About our 'Future of 3D' series The 'Future of 3D' series is about exploring the boundaries of future 3D technology through non-commercial creative projects. Supporting this type of work is core to Inition's core values of developing new uses of 3D technology, supporting creativity and nurturing the passion of it's staff and collaborators. If you have an idea for a 'Future of 3D' project, we'd love to hear from you.
For our first 'Future of 3D' project we decided to have some 3D fun with Shannon's head to celebrate our 10th Birthday and the launch of our 'Future of 3D' series.
This project combined a wide range of our skills and 3D technologies. But mainly we enjoyed it because it involved blowing stuff up! If you're interested in finding out more, make sure you watch the video above.
Some of the kit we used: ZPrinter 450, Mephisto EX Scanner, Phantom/Quasar 3D Stereoscopic Filming Rig
We'd like to point out that no Shannons were harmed in this project, although strangely enough he had a slight headache afterwards. Check out our Future of 3D blog at fo3d.posterous.com for our latest experiments.
About our 'Future of 3D' series
The 'Future of 3D' series is about exploring the boundaries of future 3D technology through non-commercial creative projects. Supporting this type of work is core to Inition's core values of developing new uses of 3D technology, supporting creativity and nurturing the passion of it's staff and collaborators. If you have an idea for a 'Future of 3D' project, we'd love to hear from you.
Future of 3D Inition’s “Future of 3D” series encourages work on non-commercial projects which help to push the boundaries of current 3D creative and technology. This was the first time we had seen a project go from sketched concept, through haptic modelling to a physical 3D printed model. Organic designs are not usually immediately associated with computers but with Claytools strength in creating organic shapes and our 3D printer's ability to print them, we see a great future for this combination of technologies in product design.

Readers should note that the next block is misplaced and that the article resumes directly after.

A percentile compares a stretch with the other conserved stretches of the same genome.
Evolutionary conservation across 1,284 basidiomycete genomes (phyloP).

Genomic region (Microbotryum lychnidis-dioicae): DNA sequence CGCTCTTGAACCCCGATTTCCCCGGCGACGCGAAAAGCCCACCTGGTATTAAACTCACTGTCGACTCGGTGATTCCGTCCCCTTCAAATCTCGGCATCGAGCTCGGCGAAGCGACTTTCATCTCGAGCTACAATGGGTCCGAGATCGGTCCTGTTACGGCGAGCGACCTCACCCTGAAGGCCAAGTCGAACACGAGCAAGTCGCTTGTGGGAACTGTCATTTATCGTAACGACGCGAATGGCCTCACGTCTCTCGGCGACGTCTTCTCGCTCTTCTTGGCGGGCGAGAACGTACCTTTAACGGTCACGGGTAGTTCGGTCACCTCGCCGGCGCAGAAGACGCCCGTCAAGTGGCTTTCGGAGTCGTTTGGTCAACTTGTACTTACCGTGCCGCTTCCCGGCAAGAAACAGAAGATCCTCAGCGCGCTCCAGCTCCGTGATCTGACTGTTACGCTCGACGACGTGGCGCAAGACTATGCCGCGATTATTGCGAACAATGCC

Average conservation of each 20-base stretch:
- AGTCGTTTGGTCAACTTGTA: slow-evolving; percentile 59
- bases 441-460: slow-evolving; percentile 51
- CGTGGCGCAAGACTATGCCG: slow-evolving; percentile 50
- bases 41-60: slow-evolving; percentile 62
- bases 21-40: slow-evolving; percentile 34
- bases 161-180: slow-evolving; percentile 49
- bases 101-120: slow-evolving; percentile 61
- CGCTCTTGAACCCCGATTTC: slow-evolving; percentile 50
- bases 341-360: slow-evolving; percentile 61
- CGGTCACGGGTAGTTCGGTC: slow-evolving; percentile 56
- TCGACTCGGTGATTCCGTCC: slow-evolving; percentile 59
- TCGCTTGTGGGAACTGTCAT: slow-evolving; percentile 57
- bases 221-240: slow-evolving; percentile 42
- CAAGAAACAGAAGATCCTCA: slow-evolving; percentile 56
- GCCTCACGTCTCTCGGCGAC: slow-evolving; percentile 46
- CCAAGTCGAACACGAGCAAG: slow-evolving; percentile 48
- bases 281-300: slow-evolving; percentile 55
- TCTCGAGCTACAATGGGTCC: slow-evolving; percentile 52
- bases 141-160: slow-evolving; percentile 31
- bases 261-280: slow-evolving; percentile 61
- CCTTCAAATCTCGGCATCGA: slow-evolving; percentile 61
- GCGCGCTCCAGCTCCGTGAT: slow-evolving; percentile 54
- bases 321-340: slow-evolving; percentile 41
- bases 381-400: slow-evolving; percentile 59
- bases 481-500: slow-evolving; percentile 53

The Brief As part of Inition’s “Future of 3D” series, our 3D printing team agreed to work with BA design student Kristin Katzer from the London College of Communication to realise a packaging design for fruits.
Solution Concept- The concept for Kristin's organic design was based on structures of nature, in particular her research into “tafoni structures” produced during the calcification of porous sandstone.
Freeform Design- Designing these organic structures using a typical 3D CAD package would have proved very difficult, however with Inition's guidance Kristin realised the design through the intuitive interface of the Sensable Phantom Omni in conjunction with the Claytools software. Claytools is a design package specially tailored towards haptic modelling, allowing the user to directly sculpt, manipulate and feel the surface of a model through a pen-line interface attached to a motorised force-feedback arm.
3D Print- After adding colour to the CAD model, the complex design was prepared for print Paul Armand, one of Inition's 3D printing specialists. Our full colour 3D ZPrinter 450 printed out the model over-night including two end caps with extruded lettering.
Results The final design forms part of Kristin’s degree and was shown at the BA Design Show at the London College of Communication in June 2011.
Thanks to Kristin for creating a great piece; the first thing we've 3D printed that has been created on a haptic device.
The kit we used: ZPrinter 450, Phantom Omni with Claytools software